I am half Japanese and half American, so I see a lot of cultural adoptions from one culture to the other. American cars inspired the Japanese automotive industry, which then came to America to compete. Japanese cartoons, or anime, reaches adult audiences which helped American cartoons gain traction past just being Saturday morning children’s entertainment. But food is one of my favorite forms of cultural adoption and one of the most interesting ones to me. With food, you can see where the base dish originates from, the culture from the preparation and ingredients, though you can also tell how the dish changes and is adopted into the new country’s culture. Adding an ingredient here or using a technique primarily used somewhere else influences the dish and can display multiple cultures.
A huge adoption in food would be sushi. All across America now, sushi restaurants have been trending. Sushi, the type being adopted, is originally from Japan. When sushi was adopted, it was modified to fit more with American tastes. For example, California rolls were an American adaptation of Japanese maki (roll) sushi. These rolls, after coming to America, used ingredients typically not found in Japanese sushi, like avocado. Even more interesting is that now, Japan has readopted this American style of sushi and you can also find California rolls in Japan.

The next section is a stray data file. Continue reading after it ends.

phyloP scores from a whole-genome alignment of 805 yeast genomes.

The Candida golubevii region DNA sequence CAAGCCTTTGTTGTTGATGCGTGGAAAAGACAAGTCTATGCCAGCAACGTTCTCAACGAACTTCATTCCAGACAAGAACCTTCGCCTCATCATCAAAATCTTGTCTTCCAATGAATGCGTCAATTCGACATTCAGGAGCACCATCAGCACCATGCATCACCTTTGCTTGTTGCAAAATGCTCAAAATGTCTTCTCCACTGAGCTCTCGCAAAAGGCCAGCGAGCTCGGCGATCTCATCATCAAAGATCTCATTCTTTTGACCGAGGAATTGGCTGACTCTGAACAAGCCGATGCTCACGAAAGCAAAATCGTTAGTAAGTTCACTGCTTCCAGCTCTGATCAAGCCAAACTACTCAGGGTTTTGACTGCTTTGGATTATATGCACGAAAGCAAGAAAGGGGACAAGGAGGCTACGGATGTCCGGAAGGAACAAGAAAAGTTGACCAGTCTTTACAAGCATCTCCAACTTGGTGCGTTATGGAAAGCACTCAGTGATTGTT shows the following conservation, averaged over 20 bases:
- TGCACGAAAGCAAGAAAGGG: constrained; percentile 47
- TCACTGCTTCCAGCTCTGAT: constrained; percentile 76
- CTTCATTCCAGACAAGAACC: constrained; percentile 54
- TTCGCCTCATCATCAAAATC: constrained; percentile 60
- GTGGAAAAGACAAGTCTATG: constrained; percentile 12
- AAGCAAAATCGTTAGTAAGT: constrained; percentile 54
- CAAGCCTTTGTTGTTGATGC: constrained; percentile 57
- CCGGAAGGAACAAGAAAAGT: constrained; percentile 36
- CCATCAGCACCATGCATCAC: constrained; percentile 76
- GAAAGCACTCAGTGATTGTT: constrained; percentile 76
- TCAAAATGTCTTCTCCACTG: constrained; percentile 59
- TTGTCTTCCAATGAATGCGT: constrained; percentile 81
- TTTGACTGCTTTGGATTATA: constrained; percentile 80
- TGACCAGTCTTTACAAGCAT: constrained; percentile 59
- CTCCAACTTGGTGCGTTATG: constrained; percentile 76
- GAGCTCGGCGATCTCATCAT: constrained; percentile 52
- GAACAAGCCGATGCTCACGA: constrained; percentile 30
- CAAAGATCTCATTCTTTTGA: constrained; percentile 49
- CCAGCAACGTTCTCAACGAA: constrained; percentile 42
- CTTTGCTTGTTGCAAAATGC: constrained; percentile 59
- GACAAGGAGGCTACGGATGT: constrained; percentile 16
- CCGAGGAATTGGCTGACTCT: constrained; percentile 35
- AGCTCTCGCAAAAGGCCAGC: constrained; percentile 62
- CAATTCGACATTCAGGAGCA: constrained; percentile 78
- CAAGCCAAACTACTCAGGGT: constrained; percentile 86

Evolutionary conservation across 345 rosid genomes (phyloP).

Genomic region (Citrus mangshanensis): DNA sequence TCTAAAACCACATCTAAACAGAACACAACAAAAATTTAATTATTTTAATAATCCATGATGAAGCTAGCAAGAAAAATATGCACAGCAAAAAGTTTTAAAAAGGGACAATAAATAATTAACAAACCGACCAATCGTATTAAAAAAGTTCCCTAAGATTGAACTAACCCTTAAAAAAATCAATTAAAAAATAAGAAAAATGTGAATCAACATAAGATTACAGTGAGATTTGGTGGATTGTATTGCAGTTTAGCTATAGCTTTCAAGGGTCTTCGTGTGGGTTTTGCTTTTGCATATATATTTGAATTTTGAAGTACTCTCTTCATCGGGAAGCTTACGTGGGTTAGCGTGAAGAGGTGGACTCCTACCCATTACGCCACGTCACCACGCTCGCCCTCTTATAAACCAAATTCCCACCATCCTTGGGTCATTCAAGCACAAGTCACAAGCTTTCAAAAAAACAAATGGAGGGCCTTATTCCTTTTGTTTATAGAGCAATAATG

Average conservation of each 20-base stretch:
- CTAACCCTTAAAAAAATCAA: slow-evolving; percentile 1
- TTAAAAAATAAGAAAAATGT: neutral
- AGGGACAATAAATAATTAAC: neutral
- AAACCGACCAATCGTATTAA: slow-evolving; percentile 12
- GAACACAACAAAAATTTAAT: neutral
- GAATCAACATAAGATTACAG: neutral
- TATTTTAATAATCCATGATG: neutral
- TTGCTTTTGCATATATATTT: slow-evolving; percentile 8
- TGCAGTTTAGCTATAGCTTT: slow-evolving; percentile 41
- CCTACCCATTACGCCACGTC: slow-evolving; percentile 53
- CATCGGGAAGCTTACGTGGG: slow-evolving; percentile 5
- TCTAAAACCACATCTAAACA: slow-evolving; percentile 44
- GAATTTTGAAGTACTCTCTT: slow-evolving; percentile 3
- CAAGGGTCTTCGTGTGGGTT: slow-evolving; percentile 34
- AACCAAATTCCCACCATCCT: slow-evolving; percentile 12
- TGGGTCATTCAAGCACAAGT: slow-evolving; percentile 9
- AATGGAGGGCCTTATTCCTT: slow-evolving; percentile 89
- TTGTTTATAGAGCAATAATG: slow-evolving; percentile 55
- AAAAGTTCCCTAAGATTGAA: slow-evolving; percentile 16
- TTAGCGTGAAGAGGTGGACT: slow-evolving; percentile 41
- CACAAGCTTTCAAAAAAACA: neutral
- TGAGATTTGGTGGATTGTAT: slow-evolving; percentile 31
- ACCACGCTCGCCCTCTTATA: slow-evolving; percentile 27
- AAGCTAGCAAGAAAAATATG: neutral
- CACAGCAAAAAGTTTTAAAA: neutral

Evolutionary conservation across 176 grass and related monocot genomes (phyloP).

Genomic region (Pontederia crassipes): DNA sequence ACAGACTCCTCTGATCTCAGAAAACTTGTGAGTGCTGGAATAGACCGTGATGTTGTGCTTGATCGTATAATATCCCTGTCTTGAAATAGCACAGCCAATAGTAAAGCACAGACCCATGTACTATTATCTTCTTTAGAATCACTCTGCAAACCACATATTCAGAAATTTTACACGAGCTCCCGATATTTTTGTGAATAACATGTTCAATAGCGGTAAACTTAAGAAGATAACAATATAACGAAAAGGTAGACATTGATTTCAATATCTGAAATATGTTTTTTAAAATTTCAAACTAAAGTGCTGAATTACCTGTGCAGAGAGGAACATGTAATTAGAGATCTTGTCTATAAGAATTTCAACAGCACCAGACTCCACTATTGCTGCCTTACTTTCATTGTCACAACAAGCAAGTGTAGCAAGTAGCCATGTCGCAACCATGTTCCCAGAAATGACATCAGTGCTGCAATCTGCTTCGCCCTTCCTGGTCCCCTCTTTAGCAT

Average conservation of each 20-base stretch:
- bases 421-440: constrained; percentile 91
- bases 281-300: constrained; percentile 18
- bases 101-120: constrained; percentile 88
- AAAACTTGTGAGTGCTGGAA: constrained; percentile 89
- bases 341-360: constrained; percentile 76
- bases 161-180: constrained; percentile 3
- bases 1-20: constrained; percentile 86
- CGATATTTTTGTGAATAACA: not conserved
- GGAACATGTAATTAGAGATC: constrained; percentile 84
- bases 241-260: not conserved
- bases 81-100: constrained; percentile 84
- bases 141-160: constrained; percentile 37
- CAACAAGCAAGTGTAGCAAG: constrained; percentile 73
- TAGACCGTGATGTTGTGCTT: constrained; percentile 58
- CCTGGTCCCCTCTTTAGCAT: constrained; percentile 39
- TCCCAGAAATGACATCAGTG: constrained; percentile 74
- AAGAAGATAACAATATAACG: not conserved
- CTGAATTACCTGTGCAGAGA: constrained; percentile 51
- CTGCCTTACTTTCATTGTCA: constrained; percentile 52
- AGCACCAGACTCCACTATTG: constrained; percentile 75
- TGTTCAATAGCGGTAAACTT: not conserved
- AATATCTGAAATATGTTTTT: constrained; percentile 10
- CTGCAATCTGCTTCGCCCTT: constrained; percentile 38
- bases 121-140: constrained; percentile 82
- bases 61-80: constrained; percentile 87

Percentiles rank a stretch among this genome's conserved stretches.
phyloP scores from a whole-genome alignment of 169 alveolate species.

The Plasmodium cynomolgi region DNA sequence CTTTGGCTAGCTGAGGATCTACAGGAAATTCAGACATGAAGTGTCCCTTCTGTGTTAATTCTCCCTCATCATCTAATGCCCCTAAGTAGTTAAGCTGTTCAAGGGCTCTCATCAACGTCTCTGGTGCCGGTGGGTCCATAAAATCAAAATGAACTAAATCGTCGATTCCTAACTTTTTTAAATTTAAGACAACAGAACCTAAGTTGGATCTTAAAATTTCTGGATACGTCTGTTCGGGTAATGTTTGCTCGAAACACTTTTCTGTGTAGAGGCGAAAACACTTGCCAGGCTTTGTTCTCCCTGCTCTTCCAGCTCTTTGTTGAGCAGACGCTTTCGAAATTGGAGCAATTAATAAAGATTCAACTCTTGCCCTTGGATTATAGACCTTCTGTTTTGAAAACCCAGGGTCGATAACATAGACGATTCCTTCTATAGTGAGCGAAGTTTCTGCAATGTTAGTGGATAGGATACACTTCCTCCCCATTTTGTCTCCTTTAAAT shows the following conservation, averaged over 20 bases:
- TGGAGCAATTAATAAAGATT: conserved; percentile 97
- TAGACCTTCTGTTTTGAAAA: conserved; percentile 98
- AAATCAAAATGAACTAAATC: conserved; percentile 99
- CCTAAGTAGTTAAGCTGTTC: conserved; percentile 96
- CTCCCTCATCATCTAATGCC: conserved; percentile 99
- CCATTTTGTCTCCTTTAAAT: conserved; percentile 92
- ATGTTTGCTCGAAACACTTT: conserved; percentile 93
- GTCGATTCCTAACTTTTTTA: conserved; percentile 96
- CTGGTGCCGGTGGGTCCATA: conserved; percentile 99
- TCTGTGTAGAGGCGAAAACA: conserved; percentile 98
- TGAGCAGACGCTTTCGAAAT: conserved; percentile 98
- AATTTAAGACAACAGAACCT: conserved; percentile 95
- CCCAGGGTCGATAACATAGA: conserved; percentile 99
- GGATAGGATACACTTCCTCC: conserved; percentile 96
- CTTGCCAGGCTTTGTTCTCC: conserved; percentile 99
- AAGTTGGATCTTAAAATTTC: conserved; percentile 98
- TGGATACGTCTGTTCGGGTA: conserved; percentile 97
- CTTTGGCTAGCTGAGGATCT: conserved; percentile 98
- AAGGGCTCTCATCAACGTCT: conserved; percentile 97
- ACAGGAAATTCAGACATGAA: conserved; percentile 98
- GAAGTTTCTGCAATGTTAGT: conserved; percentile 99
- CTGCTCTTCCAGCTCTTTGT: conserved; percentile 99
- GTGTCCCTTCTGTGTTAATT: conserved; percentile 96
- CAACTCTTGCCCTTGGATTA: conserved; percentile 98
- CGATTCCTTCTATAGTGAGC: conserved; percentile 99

A more odd Japanese adoption of an American classic is pizza. In America, when you think of pizza it is usually dough topped with a tomato sauce, a healthy amount of cheese, and then meat toppings like pepperoni, maybe a few vegetables (pineapple if you are adventurous). In Japan, a personal pizza will cost over the equivalent of $10-15 and come with sauces like Alfredo or mayonnaise. Popular toppings are shrimp and octopus, with cheese optional.
Just like with sushi coming to America, pizza was adapted to suit Japanese taste buds, while still keeping the central idea alive. The chefs who brought their nation’s classical dishes to another country helped their culture move across those borders through these adaptions.